By Maureen McKinney
May 6, 2008 | The Centers for Medicare and Medicaid Services (CMS) announced the six vendors that will participate in an upcoming pilot project using Physician Quality Reporting Initiative (PQRI) measures, which are extracted directly from electronic health record systems. The project is one of the requirements of the Medicare Physician Fee Schedule 2008, which mandated testing of PQRI measures using EHRs and also dictated the nomination process for vendors.
After CMS formally announced it was looking for partners in December 2007, interested companies volunteered by providing basic information such as their solutions’ security features and ability to segment out Medicare fee-for-service patients, said Brian Lancaster, director of physician strategy at Cerner.
Cerner is one of the participating vendors, along with eClinicalWorks, NextGen Healthcare Information Systems, DocSite, Allscripts, and Anceta.
According to Dr. Michael Rapp, director of the PQRI program at CMS, the purpose of the pilot is to see if utilizing data from EHRs will actually be a feasible method of collecting quality measures for the agency.
“The Physician Quality Reporting Initiative (PQRI) makes it possible for physicians and other eligible professionals to receive a financial incentive to report data on PQRI quality measures,” Rapp said in an email. “For 2007, professionals were only able to submit data using claims. For 2008, they can use both claims and registries to submit quality data. During 2008, we are testing the submission of quality data from Electronic Health Records, for possible future implementation.”
During the pilot project, vendors will submit data for five PQRI measures—three related to diabetes, one related to coronary artery disease, and one related to heart failure—to a CMS data warehouse for assessment. Cerner has partnered with long-time client, the University of Missouri, for the duration of the project and will use data from the medical center’s EHR.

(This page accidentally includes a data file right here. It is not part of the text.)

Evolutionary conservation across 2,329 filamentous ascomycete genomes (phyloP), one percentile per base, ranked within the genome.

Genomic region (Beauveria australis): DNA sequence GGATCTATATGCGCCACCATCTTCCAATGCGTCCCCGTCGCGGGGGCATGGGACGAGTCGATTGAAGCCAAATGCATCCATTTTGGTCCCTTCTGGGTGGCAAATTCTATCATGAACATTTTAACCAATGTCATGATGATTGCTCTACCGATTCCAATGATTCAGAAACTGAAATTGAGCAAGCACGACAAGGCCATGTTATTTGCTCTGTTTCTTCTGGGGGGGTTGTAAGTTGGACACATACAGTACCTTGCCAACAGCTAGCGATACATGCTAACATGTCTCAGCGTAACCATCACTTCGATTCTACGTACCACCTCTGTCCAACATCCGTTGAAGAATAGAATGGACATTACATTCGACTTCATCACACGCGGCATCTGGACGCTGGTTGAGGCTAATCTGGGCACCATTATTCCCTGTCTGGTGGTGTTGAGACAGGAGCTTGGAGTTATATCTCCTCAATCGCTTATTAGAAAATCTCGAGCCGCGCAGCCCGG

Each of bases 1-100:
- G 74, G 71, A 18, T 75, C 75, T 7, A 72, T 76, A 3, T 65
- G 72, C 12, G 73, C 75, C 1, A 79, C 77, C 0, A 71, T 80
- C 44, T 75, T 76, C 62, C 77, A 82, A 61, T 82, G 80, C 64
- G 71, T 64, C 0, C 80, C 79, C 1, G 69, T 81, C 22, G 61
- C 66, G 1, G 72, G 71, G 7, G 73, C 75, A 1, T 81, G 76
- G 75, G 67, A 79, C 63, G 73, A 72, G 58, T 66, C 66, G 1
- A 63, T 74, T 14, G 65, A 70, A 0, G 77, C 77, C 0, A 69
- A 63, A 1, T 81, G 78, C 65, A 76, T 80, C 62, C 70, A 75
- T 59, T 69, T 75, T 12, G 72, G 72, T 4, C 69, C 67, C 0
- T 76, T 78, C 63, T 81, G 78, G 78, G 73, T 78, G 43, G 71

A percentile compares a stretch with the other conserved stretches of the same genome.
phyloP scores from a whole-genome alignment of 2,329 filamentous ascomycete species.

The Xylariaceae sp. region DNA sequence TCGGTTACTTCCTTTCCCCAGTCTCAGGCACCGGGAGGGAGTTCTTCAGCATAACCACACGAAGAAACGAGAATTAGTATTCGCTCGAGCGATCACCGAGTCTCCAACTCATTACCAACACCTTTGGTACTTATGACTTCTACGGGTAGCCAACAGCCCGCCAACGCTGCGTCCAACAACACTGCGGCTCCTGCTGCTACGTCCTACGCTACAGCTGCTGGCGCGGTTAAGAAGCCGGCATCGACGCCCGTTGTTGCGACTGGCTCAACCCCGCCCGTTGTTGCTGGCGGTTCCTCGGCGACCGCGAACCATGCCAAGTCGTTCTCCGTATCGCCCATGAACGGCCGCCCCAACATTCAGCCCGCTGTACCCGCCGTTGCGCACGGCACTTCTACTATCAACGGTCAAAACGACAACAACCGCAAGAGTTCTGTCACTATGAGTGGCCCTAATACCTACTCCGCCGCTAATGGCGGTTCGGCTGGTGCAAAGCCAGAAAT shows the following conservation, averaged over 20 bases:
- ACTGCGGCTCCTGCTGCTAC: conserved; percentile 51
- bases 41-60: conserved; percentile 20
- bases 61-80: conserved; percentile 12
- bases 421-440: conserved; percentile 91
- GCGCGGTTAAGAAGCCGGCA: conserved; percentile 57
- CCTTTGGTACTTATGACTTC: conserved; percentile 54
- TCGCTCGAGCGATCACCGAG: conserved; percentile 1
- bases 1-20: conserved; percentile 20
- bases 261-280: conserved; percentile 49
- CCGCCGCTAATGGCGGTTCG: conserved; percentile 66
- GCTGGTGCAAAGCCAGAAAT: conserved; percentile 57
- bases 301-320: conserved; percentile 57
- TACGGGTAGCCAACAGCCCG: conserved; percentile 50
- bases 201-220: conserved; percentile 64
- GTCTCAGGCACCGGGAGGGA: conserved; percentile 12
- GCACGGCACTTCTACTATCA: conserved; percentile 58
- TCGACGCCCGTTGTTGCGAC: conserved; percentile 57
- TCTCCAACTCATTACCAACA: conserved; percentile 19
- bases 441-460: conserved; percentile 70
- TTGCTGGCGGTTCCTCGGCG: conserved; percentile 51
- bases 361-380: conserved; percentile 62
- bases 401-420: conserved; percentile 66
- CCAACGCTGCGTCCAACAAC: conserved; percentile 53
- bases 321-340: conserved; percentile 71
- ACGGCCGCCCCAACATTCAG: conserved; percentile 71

Extracting quality from an electronic health record rather than from claims data holds several advantages, said Lancaster. The data capture is built directly into the workflow and physicians can act on the information as they see it, he explained. In addition, if EHR data proves to a be a viable source of quality measures, it could give Cerner an advantage in marketing to physicians who want higher levels of reimbursement as well as improved care.
“We’re hoping this boosts EHR adoption because it will be used for pay-for-performance and for providing quality care to patients,” Lancaster said. “Capturing that data during workflow will be a big feature for physicians.”
Hal Williamson, professor and chair of family and community medicine at the University of Missouri, agreed and said the university’s primary reason for collaborating with Cerner on this and past projects is the desire to steer away from using claims data for quality—a process he said requires multiple steps and must be done after care is administered.
“The extracting of information right out of medical record is direct, faster, and easier,” Williamson said. “Our physicians have really responded well to this, and we’ve heard a lot of ‘wows.’ Right now, the reality is just that CMS is trying to figure out if they can really do this.”
Data submissions for the pilot will end in September 2008, and at that time, CMS will assess the data and decide if they will allow future EHR-based submission of data for payment, the agency said.